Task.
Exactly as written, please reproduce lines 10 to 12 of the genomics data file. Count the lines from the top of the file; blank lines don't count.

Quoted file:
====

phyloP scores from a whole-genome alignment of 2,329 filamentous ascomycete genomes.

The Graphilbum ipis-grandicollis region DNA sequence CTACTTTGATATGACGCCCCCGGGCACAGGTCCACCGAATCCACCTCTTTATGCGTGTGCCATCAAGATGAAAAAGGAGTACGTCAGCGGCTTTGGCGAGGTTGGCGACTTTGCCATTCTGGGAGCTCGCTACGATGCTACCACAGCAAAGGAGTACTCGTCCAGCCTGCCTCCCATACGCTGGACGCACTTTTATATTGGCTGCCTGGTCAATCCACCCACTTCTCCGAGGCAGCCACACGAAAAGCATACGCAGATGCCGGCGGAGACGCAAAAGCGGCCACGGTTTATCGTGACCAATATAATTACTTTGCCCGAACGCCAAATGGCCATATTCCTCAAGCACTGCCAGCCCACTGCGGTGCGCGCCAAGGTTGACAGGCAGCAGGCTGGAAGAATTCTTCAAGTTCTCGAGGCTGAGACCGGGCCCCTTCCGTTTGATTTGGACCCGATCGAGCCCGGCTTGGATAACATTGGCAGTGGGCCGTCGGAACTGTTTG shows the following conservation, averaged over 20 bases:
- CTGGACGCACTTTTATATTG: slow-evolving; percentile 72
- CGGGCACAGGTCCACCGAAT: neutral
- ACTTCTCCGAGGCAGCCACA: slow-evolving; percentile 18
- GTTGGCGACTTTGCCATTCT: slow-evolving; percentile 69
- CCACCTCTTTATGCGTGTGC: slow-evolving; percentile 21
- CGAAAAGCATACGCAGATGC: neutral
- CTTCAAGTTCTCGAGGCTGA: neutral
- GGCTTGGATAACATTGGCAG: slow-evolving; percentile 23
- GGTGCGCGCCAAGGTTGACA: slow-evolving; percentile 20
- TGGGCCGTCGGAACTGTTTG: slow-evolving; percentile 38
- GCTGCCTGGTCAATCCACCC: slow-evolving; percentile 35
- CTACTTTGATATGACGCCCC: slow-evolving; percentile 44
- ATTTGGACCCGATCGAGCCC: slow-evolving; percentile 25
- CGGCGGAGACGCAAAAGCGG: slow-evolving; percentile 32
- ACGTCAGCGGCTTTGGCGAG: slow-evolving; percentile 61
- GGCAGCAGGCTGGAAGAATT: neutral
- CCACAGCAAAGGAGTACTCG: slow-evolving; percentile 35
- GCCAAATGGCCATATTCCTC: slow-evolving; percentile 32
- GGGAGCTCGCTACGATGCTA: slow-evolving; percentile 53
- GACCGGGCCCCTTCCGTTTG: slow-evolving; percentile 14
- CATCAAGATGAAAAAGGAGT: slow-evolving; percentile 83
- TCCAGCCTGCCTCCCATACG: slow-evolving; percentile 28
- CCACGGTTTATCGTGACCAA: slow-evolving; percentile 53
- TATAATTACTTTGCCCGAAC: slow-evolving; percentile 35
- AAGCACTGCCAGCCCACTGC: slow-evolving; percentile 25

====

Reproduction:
- GGCTTGGATAACATTGGCAG: slow-evolving; percentile 23
- GGTGCGCGCCAAGGTTGACA: slow-evolving; percentile 20
- TGGGCCGTCGGAACTGTTTG: slow-evolving; percentile 38